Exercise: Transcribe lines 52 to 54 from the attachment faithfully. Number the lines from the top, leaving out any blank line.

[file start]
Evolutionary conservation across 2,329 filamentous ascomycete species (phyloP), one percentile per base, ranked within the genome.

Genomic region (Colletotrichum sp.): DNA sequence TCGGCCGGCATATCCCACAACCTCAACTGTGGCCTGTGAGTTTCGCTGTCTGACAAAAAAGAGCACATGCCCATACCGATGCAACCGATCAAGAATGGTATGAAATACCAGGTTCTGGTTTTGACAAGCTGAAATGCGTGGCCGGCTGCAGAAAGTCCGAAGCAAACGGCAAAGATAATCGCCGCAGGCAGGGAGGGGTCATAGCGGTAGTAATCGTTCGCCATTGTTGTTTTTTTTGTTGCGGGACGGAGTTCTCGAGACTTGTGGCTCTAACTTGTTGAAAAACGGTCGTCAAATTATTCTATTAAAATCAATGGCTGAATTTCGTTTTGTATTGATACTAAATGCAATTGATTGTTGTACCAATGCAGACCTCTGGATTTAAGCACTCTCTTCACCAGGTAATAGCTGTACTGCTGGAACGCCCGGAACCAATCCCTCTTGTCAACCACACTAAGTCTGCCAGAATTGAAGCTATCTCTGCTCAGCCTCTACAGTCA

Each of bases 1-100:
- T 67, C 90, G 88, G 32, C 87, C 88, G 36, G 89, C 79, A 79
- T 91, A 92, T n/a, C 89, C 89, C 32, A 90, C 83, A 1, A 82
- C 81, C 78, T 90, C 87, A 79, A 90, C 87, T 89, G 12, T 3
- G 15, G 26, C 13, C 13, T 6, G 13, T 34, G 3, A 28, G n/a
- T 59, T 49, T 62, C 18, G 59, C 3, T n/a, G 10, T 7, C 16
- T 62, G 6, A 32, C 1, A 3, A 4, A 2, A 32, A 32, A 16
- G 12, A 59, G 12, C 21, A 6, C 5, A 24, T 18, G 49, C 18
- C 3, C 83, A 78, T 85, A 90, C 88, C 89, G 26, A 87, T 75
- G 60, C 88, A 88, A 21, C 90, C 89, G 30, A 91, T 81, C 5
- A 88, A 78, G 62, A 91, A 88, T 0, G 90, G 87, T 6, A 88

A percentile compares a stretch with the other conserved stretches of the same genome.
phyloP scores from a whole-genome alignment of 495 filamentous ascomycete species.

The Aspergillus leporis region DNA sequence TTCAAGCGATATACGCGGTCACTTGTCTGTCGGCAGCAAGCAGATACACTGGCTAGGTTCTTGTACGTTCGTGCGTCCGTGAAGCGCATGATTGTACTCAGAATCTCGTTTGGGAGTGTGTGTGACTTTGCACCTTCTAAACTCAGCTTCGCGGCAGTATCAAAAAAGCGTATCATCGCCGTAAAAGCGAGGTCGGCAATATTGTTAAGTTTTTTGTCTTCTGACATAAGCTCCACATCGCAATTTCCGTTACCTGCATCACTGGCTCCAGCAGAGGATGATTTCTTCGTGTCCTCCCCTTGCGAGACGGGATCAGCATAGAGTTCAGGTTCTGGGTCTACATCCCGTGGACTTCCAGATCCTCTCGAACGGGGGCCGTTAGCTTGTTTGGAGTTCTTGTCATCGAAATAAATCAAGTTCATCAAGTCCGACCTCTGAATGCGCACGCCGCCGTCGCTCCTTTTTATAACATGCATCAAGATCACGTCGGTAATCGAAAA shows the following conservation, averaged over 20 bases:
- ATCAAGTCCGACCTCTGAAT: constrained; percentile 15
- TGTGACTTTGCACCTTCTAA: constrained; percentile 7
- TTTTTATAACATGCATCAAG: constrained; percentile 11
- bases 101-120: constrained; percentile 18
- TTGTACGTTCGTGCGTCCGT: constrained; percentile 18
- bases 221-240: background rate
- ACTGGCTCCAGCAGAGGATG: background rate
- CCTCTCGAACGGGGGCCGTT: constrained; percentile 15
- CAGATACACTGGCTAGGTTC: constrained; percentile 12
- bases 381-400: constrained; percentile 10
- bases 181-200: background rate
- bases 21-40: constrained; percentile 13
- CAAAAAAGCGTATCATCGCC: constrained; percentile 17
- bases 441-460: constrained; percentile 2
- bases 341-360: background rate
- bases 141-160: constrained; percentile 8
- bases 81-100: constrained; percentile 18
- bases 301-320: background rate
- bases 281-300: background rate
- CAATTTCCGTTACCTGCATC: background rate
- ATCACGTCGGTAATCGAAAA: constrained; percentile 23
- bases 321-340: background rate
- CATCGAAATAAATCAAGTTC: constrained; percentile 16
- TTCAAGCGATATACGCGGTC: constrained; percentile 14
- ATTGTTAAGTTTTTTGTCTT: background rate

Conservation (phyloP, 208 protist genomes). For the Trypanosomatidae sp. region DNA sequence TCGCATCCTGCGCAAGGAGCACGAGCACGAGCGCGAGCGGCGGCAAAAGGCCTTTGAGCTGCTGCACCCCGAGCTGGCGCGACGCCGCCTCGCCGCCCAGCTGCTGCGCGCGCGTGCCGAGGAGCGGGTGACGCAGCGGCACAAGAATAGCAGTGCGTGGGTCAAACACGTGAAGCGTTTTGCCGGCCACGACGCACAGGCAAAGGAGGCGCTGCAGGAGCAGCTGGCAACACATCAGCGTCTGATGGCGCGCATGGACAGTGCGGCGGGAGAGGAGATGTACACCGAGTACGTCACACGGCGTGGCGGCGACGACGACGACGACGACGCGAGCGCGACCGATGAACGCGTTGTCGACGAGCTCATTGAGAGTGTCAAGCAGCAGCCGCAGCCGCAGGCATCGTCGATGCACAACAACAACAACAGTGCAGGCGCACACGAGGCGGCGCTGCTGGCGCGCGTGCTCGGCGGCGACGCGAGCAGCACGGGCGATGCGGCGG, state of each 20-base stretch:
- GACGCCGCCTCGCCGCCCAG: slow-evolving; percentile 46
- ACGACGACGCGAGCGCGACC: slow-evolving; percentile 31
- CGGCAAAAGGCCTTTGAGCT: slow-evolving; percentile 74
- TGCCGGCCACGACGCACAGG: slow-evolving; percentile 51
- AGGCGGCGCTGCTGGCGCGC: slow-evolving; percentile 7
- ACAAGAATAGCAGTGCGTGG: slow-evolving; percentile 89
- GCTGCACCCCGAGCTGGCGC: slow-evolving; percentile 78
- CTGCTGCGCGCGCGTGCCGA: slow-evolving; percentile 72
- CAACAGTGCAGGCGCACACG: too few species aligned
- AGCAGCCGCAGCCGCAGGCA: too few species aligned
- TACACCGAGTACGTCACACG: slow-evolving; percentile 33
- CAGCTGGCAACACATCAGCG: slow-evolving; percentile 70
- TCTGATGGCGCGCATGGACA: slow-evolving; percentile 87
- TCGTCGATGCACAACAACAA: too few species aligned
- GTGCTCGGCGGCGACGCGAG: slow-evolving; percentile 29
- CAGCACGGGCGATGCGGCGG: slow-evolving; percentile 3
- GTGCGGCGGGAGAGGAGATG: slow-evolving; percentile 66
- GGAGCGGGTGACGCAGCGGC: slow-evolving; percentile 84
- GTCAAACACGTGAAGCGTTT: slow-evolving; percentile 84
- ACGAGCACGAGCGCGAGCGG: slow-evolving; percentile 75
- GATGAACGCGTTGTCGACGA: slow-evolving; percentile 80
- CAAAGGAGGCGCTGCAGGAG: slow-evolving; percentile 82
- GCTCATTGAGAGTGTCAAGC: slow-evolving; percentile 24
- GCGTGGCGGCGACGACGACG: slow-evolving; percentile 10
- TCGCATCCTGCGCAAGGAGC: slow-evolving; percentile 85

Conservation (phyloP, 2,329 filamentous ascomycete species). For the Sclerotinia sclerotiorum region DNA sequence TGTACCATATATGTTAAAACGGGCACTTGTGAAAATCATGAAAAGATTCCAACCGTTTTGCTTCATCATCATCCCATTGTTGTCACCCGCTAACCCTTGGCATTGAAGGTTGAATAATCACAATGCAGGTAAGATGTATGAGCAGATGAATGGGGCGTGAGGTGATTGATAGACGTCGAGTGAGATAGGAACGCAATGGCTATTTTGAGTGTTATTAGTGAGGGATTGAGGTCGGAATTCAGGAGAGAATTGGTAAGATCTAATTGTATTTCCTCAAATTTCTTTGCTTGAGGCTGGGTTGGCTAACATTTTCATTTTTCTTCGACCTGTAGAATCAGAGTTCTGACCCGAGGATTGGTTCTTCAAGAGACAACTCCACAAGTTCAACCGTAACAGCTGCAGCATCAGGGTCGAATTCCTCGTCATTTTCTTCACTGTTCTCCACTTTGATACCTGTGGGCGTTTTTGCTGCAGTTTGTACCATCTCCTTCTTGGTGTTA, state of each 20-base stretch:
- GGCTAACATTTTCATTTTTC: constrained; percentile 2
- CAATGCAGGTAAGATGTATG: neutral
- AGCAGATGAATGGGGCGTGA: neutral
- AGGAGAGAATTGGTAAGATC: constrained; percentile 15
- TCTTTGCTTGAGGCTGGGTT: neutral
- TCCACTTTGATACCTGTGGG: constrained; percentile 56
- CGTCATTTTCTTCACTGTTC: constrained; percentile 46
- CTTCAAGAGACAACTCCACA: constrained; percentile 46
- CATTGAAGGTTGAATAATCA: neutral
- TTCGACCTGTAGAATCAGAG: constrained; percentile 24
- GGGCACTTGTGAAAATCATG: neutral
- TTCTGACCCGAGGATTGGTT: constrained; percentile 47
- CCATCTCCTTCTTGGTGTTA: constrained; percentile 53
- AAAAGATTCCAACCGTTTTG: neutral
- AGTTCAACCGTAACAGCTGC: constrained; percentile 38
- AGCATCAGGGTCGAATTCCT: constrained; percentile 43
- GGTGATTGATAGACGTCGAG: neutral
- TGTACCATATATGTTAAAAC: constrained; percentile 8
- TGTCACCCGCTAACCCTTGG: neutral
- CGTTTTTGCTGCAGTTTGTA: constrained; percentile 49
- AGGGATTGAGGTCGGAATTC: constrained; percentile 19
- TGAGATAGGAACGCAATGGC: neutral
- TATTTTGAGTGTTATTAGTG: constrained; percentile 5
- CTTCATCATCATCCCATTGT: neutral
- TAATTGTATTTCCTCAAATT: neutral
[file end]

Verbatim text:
- AGCAGCCGCAGCCGCAGGCA: too few species aligned
- TACACCGAGTACGTCACACG: slow-evolving; percentile 33
- CAGCTGGCAACACATCAGCG: slow-evolving; percentile 70